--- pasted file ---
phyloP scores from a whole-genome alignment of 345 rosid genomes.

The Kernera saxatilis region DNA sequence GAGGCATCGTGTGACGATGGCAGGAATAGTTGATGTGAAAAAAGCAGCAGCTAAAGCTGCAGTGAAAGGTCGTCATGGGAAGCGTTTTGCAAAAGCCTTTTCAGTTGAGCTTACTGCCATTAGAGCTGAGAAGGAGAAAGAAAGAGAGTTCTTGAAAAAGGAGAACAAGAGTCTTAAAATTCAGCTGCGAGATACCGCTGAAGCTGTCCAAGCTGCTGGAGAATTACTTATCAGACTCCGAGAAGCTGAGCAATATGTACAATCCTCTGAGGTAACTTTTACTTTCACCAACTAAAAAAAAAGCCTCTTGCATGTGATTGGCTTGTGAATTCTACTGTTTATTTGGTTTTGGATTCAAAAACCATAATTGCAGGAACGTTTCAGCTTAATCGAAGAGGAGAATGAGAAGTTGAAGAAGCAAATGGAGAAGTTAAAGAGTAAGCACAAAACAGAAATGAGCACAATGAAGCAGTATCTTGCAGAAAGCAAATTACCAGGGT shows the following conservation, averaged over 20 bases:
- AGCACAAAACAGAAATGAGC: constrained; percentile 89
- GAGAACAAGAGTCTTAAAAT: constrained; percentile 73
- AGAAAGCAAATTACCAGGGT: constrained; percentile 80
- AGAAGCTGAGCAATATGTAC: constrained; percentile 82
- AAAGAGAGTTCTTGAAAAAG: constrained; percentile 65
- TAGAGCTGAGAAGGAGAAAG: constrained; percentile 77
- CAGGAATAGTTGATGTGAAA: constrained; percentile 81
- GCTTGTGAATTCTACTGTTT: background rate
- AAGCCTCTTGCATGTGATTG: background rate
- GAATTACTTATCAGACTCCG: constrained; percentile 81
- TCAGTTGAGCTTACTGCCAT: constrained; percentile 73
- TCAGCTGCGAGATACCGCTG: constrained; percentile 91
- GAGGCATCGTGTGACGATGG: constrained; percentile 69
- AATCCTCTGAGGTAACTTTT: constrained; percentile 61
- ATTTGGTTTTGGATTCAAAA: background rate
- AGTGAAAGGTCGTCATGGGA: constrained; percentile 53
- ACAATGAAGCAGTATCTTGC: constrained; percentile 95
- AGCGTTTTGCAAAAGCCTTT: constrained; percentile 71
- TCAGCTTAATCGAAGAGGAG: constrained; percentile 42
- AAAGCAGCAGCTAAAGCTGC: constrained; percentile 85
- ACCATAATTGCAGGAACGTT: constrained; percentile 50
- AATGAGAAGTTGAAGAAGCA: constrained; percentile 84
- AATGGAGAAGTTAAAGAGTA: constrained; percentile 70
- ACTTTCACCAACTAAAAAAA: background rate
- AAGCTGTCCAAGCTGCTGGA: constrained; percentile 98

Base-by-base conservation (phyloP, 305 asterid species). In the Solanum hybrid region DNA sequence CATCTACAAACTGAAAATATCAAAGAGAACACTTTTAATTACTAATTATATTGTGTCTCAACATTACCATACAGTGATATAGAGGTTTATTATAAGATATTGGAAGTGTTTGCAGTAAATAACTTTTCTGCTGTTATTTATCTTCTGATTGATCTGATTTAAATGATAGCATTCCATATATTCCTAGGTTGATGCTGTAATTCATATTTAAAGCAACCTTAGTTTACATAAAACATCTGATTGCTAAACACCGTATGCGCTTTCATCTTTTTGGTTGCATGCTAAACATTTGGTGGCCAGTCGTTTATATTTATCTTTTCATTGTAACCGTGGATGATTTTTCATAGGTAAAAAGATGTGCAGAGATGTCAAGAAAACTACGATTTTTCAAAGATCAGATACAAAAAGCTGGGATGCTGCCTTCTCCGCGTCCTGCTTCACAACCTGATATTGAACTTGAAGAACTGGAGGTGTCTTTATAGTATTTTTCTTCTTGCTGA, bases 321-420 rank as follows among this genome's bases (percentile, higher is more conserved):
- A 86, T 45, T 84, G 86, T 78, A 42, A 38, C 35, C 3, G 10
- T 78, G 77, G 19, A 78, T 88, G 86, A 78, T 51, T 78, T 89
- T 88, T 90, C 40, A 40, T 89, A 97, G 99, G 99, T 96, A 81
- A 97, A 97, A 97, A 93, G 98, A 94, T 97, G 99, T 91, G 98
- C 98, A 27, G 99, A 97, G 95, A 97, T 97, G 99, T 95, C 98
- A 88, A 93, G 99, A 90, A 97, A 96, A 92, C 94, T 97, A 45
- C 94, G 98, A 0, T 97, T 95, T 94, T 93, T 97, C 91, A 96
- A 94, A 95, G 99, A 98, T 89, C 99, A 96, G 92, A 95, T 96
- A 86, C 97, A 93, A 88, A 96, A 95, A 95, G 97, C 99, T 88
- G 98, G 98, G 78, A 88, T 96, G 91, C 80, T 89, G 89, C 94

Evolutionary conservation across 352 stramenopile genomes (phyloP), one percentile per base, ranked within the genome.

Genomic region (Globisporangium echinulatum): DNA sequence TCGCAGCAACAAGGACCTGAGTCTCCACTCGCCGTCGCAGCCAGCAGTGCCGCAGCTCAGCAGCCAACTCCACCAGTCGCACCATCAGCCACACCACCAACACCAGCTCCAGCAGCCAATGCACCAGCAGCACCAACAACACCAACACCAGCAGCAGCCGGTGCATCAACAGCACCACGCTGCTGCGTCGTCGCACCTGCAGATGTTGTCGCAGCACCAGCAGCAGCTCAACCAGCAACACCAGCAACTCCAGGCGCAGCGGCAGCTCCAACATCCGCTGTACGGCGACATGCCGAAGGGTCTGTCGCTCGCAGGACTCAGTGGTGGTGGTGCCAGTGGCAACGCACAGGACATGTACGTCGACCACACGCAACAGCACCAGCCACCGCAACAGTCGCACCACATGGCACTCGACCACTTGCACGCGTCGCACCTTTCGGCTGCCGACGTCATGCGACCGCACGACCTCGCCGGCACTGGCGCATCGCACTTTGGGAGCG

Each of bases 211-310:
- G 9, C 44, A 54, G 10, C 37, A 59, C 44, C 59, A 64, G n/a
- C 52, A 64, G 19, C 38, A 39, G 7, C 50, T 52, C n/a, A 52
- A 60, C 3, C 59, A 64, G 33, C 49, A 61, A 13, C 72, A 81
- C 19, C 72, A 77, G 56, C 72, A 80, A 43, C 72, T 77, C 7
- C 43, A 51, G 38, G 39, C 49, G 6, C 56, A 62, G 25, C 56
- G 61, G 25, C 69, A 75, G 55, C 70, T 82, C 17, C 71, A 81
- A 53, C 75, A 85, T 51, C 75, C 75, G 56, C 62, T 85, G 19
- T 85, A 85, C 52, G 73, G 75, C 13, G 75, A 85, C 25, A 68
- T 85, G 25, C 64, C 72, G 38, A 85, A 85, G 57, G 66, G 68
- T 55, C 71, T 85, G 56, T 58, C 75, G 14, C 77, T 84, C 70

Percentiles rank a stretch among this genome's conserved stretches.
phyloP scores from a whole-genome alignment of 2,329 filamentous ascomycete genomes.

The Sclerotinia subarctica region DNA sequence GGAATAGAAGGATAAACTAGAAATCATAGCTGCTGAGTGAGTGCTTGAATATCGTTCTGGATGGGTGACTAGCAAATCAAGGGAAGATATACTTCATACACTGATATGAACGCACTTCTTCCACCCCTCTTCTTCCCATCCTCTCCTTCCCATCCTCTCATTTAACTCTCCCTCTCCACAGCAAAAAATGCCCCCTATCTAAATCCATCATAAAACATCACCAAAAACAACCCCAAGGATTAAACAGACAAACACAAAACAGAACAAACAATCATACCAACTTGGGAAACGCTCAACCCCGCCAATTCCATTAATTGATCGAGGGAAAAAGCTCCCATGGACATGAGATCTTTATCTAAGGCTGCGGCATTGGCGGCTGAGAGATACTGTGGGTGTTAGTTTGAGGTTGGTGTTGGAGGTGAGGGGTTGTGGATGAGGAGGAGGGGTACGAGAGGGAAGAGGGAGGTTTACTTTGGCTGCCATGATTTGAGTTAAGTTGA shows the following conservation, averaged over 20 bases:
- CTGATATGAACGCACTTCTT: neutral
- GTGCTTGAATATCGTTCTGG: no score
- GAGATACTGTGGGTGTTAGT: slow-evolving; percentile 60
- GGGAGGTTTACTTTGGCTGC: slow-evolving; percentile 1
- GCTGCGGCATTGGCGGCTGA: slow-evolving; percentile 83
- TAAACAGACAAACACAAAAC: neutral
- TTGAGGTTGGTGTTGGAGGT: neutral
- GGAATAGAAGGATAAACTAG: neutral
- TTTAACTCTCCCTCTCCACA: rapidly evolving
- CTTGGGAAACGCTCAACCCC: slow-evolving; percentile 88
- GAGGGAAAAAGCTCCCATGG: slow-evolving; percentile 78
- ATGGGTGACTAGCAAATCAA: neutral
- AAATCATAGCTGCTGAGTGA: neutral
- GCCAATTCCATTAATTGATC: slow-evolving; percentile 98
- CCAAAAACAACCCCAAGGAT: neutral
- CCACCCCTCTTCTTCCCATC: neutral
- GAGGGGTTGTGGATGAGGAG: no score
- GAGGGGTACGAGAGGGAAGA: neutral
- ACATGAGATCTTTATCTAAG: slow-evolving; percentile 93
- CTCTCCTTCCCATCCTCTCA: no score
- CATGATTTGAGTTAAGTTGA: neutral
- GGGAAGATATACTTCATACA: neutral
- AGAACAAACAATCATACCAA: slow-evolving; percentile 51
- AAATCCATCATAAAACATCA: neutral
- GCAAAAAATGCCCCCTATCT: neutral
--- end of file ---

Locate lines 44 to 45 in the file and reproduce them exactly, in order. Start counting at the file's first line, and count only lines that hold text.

- A 60, C 3, C 59, A 64, G 33, C 49, A 61, A 13, C 72, A 81
- C 19, C 72, A 77, G 56, C 72, A 80, A 43, C 72, T 77, C 7